Tour de Fleece 2016: Sock Yarn Challenge

Prepping fiber to spin matching skeins of sock yarn for the Tour de Fleece 2016 challenge.   |   withwool.com

It’s the second week of Tour de Fleece and I’ve spun a lot of yarn. Definitely far more than I expected to for this point in the tour. In the first 5 days, I drafted, plied, and skeined 200+ yards of bright colorful goodness. I’ve haven’t stepped away from the wheel since I’ve also been spinning the 6 plies I need to make 2 matching skeins of sock yarn. I am so glad I did all the prep work for this handspun before the Tour. It’s made the whole process go so much faster. Here’s how that went. 

Prepping fiber to spin matching skeins of sock yarn for the Tour de Fleece 2016 challenge.   |   withwool.com

I was checking out the local yarn shops in town and found these blue, tan, brown, and white beauties. The mystery wool isn’t the softest stuff, but it would make a good durable yarn if spun the right way. The Bearded One liked the colors so I picked up 8 ounces to make him sock yarn. 8 ounces is probably overkill, but 4 certainly wasn’t going to be enough either. Spinning 2 skeins of matching sock yarn seemed like a good challenge for Tour de Fleece so I pulled the fiber when it came time to prep. 

Prepping fiber to spin matching skeins of sock yarn for the Tour de Fleece 2016 challenge.   |   withwool.com

I was rather surprised when I opened up the braids to find finger-sized top instead of the regular bundle. I love spinning pencil roving, which has a similar diameter, so this was pretty awesome. After a little trial and error, I found the color repeat and laid out both braids the same way. The top was dyed in just such a way that I could evenly split it up for 6 plies without breaking the color sequence. Perfect. The repeats aren’t a 100% match, but they’re close enough to work. 

A little digging - thank you, internet - told me that I’ve got Northern Lights Top from Louet. Northern Lights has been on my “spin it” list for a while so this is all a happy coincidence. 

Prepping fiber to spin matching skeins of sock yarn for the Tour de Fleece 2016 challenge.   |   withwool.com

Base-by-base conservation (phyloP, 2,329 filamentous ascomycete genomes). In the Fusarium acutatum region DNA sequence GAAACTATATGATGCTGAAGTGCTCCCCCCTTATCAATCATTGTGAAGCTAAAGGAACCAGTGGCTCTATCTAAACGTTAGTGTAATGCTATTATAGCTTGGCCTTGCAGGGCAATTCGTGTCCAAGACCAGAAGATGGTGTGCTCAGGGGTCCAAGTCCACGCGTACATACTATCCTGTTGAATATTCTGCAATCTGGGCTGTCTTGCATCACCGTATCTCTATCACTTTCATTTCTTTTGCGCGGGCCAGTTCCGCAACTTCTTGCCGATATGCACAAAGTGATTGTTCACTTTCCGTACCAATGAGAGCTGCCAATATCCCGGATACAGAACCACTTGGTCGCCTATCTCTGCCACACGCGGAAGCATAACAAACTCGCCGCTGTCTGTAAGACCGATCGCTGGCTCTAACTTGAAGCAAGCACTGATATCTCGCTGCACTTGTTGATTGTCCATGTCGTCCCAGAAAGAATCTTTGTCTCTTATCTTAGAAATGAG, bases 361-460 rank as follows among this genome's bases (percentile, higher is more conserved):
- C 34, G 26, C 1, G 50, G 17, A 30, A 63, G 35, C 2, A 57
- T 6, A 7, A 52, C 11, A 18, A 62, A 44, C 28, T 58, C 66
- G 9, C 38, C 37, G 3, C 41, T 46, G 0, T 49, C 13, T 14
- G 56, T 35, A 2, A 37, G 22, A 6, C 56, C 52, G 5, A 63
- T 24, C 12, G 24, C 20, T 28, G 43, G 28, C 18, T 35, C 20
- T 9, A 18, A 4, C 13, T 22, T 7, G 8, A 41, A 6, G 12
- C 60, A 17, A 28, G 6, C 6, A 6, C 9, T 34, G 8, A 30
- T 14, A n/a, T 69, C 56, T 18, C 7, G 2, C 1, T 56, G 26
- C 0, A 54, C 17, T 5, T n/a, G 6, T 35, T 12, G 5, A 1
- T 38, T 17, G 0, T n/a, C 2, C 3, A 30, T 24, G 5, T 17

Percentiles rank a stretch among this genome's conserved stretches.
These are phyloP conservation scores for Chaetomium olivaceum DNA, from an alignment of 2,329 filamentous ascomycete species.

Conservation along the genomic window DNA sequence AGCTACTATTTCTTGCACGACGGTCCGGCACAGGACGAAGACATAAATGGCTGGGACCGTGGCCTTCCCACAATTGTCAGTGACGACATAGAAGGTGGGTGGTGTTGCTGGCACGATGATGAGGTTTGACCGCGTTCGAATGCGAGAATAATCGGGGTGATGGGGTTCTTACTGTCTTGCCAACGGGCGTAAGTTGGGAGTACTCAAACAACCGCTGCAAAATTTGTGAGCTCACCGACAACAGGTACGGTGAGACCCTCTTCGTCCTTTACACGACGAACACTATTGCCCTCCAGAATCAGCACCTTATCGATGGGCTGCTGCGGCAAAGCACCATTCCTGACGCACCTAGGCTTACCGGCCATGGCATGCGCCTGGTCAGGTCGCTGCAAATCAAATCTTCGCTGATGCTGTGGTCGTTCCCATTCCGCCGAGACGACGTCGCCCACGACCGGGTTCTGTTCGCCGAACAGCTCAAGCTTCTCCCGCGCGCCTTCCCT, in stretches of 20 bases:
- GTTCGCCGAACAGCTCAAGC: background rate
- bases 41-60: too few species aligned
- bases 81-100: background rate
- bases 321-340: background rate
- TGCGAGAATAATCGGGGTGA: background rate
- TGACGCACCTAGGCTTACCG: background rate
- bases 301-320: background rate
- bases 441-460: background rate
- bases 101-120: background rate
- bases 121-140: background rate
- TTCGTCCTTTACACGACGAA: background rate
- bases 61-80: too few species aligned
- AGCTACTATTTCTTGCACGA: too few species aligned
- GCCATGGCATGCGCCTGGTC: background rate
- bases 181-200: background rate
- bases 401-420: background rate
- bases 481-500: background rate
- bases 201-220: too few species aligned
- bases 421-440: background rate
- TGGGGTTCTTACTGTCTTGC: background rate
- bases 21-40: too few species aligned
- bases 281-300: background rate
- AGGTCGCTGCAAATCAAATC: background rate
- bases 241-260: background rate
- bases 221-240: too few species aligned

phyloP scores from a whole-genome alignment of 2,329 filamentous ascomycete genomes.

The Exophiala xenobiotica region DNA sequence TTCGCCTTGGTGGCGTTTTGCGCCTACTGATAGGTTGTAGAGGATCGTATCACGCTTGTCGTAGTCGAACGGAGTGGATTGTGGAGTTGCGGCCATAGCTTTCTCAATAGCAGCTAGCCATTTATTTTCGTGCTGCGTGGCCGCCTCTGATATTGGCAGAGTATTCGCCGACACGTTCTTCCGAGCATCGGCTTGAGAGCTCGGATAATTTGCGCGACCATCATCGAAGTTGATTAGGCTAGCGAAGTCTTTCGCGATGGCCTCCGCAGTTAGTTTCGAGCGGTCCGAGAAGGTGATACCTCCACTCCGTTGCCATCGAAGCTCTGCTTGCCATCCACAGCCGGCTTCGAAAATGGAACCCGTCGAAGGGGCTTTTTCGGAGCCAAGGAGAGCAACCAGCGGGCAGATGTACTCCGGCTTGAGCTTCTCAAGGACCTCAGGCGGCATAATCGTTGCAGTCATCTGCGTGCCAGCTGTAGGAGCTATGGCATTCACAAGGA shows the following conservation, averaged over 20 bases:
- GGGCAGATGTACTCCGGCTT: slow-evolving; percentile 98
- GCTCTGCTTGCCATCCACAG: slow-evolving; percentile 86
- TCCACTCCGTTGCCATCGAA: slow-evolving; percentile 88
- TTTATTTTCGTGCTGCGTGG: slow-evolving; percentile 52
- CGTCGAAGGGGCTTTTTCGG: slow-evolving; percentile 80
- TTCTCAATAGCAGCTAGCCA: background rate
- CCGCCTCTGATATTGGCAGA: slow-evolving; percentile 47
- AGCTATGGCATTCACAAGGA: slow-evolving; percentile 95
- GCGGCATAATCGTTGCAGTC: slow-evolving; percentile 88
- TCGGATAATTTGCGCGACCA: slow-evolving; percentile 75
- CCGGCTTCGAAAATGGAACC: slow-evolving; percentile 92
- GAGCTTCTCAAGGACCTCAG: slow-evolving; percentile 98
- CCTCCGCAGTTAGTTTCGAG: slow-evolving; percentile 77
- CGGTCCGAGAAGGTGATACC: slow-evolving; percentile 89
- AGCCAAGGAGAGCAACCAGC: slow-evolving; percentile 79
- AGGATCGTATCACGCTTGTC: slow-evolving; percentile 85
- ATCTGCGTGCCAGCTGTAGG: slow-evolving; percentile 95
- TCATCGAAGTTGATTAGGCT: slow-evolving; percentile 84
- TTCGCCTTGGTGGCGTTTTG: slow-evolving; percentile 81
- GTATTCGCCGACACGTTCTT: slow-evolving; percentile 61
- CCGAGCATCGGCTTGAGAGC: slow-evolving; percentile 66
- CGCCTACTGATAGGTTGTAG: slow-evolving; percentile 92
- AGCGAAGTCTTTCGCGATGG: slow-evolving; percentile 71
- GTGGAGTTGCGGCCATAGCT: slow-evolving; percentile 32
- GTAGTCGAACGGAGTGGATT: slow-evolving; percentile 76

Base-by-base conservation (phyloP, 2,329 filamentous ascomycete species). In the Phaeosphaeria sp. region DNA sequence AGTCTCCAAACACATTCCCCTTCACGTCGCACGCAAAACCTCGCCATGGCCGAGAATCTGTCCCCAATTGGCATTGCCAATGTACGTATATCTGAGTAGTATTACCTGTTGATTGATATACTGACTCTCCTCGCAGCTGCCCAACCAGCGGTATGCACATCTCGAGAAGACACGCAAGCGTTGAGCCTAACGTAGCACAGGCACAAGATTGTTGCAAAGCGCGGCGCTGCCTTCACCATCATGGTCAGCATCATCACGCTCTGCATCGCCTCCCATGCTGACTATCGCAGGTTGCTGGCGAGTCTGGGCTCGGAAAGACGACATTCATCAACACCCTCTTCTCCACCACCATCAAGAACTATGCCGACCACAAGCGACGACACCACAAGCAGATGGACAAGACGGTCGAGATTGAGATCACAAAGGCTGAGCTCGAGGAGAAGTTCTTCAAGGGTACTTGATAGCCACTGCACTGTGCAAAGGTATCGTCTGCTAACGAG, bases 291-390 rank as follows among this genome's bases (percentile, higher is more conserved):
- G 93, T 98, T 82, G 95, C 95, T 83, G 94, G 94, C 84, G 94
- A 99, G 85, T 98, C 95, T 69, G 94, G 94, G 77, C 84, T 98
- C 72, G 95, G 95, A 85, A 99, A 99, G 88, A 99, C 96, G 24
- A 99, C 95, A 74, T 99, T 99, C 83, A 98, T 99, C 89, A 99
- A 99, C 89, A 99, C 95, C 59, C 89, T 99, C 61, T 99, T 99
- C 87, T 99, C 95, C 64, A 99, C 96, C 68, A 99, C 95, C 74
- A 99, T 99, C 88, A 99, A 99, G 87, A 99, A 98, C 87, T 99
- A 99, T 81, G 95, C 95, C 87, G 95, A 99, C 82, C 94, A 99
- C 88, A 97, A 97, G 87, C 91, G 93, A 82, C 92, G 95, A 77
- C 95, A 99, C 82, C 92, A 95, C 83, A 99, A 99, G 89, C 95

Next came the hard part, storing the top so that I spin it all in the same direction. Don’t want to mess up the colors after all. My plan was to spin a yarn that striped when the colors matched. I’m not trying to make the colors line up perfectly, just make sure that they end up in about the same place. A little blending is A-OK. I pulled my never before used storage bobbins out and wound all the top on them in the same color direction. Then I kept the original braids together by stringing the bobbins on the cables from my interchangeable knitting needles. When it came time to spin, all I had to do was grab a bobbin and get going. 

Prepping fiber to spin matching skeins of sock yarn for the Tour de Fleece 2016 challenge.   |   withwool.com

A photo posted by April Klich (@aprilklich) on

The spinning has been pretty easy and really fast too. When I made sock yarn during Tour de Fleece 2015, each ply took me 3 days to finish. Now I’m knocking them out in a few hours over the course of a day. Woo! Opting for the opposing ply construction again - where 1 ply is spun in the same direction as the plying twist. I finished the plies for the first skein on the 7th, and I’m so close to finishing the last ply today.  

A photo posted by April Klich (@aprilklich) on

There’s one more step before I start plying. I’m rewinding the plies onto storage bobbins for two reasons. One, I don’t have enough bobbins for my wheel to spin 6 different plies at once. Two, I’m hoping that by plying from the same end of the yarn as I started, that the colors will match up better. Let’s see if I’m right. 

Spinning Yarn With Sweaty Hands

There’s no way to say this without relying on a host of cliches, so I’m just going to come out and say it. My hands sweat. Sometimes a lot which makes it hard to do things without messing them up. Half the time I’m writing with a napkin under my hand to keep my notebook from turning into a soggy mess. Damp hands make knitting almost impossible without a fan. Spinning yarn, especially drafting singles, isn’t much easier, but I have stumbled upon a helpful trick to keep the working end of roving/top from turning into a mangled clump. 

Instead of holding the roving in my hand, I drape it across my fingers and palm. The tail of the roving is held between the bottom edge of my hand and my thigh. Since the bottom of my fiber supply hand is securing the fiber, those fingers don’t have to do anything. When I do have to use my thumb, it is inches away from the tip. Only the hand I’m using to draft touches the working end of the roving which keeps the fibers aligned in one direction. Holding the fiber this way still gives me plenty of to work with and keeps me from unconsciously putting a death grip on my roving.

Since the fiber supply hand doesn’t move at all, this tip won’t help if drafting backwards or long-draw. So, stick with drafting styles that favor the forward hand. Also don’t forget the fan and a cold drink.